I just lost a patient. And I am devastated.
Cuddles was a 13-year- old Maltese with right periocular swelling and enophtalmos. MRI revealed a nasal mass causing lysis of the right orbit. The mass extended in the periocular tissues. The owner was clearly informed that the mass was probably malignant.
Surgery entailed enucleation and debulking of the mass through the eroded orbital bone. After surgery, the owner was told that the procedure went well but was reminded that the mass was likely malignant. The biopsies would confirm the suspicion.
During Cuddles’ discharge, the owner couldn’t stop repeating how great the surgical site looked. During “call backs,” she sounded thrilled, and raved about how cosmetic the incision looked.
About a week later, when I called the owner to discuss the confirmed diagnosis–nasal carcinoma–she seemed in shock. This isn’t unusual.
Before the biopsy, we could only share an impression, based on advanced imaging, gross appearance intraop and experience. But now, we had an actual diagnosis.
Radiation therapy was mentioned as an option for follow up treatment.
The owner opened up and explained that she “just went through that” with her mother. She had had surgery, chemo and radiation.
But unlike the owner’s mother, Cuddles had an acceptable quality of life, was eating well and was comfortable.
The next day, the owner left a brief message: “Cuddles was euthanized at the referring vet.”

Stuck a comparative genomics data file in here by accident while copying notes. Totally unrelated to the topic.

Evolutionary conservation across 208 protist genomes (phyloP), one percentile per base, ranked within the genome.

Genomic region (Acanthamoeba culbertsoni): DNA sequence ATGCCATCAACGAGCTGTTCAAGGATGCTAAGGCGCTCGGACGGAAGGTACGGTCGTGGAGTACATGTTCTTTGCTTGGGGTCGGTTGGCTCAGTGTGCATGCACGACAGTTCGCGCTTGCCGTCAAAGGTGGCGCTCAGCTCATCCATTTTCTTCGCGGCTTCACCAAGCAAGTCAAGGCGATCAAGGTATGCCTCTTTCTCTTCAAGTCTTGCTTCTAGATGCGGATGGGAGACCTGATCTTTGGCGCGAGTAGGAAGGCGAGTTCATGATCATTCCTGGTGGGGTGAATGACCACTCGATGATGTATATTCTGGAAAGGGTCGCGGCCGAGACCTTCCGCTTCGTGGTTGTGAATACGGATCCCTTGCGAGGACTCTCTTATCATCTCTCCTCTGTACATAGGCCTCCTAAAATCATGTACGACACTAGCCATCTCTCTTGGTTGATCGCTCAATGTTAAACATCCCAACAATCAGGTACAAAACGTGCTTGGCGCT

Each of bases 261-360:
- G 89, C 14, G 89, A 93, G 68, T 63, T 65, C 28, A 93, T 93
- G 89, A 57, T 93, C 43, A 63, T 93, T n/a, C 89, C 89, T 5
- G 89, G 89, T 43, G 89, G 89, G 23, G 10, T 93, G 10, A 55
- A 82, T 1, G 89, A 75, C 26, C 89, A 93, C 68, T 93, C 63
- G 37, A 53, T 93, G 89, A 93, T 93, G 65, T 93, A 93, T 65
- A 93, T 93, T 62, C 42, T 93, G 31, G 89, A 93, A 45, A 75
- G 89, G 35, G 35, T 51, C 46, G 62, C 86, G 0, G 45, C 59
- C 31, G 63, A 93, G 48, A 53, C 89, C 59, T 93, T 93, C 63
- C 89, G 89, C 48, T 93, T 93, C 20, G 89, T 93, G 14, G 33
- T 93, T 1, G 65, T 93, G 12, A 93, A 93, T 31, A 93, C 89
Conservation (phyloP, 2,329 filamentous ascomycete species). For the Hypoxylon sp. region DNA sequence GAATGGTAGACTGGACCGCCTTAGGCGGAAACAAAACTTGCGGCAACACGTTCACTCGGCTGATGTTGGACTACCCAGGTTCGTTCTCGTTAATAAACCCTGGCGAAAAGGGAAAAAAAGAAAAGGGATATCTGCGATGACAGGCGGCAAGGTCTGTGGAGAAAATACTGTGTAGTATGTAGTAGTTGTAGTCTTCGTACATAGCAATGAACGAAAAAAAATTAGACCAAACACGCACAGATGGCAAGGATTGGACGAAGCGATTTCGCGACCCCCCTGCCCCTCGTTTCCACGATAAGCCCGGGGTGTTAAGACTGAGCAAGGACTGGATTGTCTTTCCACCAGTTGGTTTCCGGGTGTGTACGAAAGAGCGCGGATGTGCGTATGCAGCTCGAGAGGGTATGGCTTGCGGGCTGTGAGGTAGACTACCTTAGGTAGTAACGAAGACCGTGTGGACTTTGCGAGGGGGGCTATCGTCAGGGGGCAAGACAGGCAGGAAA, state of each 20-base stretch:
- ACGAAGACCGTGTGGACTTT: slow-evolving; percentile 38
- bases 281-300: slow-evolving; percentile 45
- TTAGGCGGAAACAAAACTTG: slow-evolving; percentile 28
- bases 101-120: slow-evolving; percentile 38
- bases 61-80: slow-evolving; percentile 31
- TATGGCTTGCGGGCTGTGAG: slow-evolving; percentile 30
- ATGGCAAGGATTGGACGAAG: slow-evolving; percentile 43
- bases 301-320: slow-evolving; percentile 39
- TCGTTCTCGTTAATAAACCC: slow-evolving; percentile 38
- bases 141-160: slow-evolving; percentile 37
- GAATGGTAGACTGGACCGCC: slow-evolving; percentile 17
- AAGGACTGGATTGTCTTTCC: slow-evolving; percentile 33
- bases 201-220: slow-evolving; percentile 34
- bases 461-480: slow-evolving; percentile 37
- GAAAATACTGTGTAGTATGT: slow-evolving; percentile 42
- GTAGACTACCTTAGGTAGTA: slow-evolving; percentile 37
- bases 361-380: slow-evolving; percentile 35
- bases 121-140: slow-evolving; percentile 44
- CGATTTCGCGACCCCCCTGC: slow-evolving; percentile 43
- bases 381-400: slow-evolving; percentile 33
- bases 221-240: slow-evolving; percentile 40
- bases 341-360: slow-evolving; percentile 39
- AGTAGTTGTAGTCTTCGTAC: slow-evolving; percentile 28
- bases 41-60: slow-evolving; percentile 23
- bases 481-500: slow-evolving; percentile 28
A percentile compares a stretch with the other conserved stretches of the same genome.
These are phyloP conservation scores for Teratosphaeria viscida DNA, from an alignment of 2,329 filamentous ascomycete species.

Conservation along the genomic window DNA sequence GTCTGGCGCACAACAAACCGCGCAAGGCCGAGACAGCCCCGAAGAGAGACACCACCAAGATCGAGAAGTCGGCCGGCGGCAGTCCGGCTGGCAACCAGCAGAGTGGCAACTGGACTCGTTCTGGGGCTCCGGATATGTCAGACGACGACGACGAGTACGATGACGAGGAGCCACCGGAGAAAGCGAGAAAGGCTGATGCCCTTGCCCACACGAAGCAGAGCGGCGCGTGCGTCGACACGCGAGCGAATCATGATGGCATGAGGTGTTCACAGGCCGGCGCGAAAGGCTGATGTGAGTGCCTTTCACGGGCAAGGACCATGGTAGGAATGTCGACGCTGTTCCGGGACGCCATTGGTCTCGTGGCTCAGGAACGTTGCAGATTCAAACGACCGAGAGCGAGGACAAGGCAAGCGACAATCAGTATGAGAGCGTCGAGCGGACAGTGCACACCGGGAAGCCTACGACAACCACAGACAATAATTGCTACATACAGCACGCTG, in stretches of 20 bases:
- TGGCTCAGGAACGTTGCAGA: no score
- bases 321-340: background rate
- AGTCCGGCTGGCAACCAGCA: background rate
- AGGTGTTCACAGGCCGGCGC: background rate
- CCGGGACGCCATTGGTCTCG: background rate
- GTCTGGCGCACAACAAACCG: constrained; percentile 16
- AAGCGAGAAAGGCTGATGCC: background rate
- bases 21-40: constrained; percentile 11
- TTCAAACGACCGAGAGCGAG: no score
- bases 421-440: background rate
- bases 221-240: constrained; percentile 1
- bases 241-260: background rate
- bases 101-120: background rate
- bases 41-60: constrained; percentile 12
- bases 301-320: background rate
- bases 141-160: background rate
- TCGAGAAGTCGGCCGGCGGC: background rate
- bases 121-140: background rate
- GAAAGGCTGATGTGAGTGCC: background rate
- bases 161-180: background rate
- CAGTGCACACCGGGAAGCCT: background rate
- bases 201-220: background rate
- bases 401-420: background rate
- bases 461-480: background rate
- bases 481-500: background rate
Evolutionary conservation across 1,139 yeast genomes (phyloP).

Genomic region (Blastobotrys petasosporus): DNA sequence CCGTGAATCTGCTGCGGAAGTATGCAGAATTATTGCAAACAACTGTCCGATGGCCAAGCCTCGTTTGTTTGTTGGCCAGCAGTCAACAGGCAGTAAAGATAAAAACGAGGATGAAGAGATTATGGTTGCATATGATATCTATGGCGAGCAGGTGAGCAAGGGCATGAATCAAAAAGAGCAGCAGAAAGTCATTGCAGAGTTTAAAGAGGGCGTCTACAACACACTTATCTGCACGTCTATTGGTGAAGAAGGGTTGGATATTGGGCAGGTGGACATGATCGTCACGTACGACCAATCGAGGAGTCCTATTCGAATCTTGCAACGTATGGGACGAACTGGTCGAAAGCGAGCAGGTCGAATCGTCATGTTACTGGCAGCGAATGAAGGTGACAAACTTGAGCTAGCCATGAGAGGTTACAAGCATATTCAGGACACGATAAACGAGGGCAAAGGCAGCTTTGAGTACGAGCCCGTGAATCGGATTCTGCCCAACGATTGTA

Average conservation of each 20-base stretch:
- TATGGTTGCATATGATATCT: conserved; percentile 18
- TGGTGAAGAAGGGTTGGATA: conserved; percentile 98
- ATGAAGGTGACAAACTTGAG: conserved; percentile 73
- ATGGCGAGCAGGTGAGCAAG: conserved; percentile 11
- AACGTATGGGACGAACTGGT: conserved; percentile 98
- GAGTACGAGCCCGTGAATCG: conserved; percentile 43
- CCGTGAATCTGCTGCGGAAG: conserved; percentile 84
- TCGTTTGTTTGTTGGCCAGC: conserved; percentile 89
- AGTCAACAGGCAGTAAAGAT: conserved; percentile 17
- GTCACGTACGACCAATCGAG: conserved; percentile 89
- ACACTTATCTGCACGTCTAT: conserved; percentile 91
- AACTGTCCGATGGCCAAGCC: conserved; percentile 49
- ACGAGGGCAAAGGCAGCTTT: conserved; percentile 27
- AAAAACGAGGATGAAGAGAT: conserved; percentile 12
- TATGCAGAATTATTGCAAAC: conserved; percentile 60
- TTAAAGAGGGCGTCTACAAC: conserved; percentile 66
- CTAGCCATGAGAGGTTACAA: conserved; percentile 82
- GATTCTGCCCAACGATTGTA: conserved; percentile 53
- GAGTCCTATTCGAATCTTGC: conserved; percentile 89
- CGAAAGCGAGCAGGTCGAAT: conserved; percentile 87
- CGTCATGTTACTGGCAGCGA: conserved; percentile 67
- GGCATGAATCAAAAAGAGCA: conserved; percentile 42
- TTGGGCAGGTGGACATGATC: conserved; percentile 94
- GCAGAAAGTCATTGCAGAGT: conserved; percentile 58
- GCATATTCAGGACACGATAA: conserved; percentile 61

My nurses and I couldn’t believe it! In a matter of hours, the owner went from cheering up to giving up. The skin sutures were still in!
I asked Sara Fiocchi, a board – eligible oncologist at Veterinary Cancer Group in Tustin, Calif., what she thought. She basically agreed that the owner probably made an irrational decision.
“Such reactions are driven by prior personal experiences associated with strong negative emotions,” she says. “She may still be grieving her mother and may not be able to make rational decisions–or at least what you and I would consider a rational decision.”
I also asked for comments from Candace Carter, an internist at our hospital in Whitehall, Pa., who treats cancer patients daily.
“I have accepted that the owner’s interpretation of a poor outcome and mine often differ,” she says. “The fact is, the dog did have a terminal condition, and there is something to be said about allowing for some dignity in death.”
Our colleagues are right. Our personal reaction to this owner’s decision is necessarily subjective, shaped by our beliefs, emotions and past experiences. And no matter how we feel about it, we must, as professionals, support and respect the owner decision.
Now, how would you have reacted if this client had asked you to euthanize her dog?
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